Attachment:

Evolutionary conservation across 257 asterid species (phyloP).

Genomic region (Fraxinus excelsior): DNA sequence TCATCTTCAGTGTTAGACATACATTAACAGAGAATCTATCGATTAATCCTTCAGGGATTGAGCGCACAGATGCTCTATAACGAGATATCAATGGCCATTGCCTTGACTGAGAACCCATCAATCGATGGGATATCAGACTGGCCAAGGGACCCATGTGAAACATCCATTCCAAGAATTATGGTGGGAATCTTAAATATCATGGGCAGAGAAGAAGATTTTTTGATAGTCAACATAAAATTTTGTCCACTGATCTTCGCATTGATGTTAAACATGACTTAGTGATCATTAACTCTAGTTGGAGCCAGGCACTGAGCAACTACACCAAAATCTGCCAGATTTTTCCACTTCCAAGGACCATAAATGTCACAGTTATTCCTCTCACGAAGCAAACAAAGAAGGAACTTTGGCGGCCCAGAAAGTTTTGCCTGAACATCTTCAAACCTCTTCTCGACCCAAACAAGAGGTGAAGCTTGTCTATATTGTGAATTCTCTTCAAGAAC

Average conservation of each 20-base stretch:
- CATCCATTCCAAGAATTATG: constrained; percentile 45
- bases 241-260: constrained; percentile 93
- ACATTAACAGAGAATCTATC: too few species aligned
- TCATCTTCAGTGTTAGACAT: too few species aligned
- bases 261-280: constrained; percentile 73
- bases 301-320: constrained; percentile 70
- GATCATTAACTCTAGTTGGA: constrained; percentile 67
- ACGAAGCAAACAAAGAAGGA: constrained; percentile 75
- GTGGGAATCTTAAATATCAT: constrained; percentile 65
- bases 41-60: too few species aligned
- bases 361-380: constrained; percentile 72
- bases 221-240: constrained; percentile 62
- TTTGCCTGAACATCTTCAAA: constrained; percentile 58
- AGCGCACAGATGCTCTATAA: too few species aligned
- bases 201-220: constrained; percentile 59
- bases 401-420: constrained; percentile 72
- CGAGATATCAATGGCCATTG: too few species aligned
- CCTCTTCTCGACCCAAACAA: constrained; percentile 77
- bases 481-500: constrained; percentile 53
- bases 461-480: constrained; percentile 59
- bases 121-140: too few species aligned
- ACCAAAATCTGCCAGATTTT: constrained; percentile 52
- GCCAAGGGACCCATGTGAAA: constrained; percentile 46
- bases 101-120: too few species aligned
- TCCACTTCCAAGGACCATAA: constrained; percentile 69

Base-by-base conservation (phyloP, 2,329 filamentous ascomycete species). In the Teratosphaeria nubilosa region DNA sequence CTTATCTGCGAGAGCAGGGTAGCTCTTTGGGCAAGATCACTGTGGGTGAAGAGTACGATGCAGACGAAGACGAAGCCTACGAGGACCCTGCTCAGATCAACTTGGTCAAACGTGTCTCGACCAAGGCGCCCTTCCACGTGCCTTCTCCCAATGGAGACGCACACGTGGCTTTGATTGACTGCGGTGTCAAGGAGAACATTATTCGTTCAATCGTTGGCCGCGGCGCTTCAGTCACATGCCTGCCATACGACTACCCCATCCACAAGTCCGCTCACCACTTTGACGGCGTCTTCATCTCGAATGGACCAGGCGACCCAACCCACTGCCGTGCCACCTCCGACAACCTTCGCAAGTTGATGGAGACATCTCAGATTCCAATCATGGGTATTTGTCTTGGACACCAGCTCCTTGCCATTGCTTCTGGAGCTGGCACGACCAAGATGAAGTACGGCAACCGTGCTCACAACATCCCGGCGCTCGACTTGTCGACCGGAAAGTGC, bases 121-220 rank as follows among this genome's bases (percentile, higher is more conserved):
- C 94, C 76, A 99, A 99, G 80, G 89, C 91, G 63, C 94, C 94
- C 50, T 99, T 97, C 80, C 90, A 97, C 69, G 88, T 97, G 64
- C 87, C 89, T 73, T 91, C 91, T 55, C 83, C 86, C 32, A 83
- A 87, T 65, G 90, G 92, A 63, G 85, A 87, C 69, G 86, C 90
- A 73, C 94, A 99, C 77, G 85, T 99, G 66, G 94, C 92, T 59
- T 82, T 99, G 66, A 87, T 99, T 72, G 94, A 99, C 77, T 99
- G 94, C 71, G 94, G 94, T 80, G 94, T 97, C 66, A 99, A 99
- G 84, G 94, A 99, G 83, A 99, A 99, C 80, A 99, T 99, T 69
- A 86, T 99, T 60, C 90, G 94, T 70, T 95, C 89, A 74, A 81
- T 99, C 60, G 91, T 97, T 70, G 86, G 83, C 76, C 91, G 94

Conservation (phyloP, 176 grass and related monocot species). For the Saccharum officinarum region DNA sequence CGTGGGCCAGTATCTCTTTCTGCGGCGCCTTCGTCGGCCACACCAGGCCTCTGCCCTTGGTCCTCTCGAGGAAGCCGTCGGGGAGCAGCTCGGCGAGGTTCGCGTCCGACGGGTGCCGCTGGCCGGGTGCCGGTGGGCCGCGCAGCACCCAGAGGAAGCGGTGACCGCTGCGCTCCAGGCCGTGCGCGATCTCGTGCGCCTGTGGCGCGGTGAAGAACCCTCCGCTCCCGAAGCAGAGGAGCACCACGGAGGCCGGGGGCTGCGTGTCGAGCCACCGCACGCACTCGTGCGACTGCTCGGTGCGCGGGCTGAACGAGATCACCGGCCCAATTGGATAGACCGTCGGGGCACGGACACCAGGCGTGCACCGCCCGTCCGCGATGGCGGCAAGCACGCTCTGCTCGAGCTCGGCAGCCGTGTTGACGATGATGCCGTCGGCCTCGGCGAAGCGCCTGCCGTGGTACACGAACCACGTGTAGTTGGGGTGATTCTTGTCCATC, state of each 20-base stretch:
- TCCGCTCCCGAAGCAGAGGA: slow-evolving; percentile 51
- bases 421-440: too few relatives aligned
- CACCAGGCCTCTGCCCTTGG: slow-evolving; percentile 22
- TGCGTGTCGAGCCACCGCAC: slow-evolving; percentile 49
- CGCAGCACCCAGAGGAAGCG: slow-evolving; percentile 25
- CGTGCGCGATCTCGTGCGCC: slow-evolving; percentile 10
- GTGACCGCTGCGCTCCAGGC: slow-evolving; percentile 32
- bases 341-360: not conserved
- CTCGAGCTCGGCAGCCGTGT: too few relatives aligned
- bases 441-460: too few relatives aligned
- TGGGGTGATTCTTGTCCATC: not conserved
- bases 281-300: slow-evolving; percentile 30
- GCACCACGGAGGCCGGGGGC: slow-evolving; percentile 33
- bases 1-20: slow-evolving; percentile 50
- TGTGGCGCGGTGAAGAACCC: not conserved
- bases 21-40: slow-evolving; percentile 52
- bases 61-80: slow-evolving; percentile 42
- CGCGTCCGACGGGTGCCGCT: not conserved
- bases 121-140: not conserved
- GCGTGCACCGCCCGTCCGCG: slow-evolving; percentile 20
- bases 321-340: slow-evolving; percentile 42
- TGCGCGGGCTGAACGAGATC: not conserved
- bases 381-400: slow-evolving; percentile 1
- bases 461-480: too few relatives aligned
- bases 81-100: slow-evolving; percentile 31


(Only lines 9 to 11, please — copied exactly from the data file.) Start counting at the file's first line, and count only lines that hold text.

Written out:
- bases 301-320: constrained; percentile 70
- GATCATTAACTCTAGTTGGA: constrained; percentile 67
- ACGAAGCAAACAAAGAAGGA: constrained; percentile 75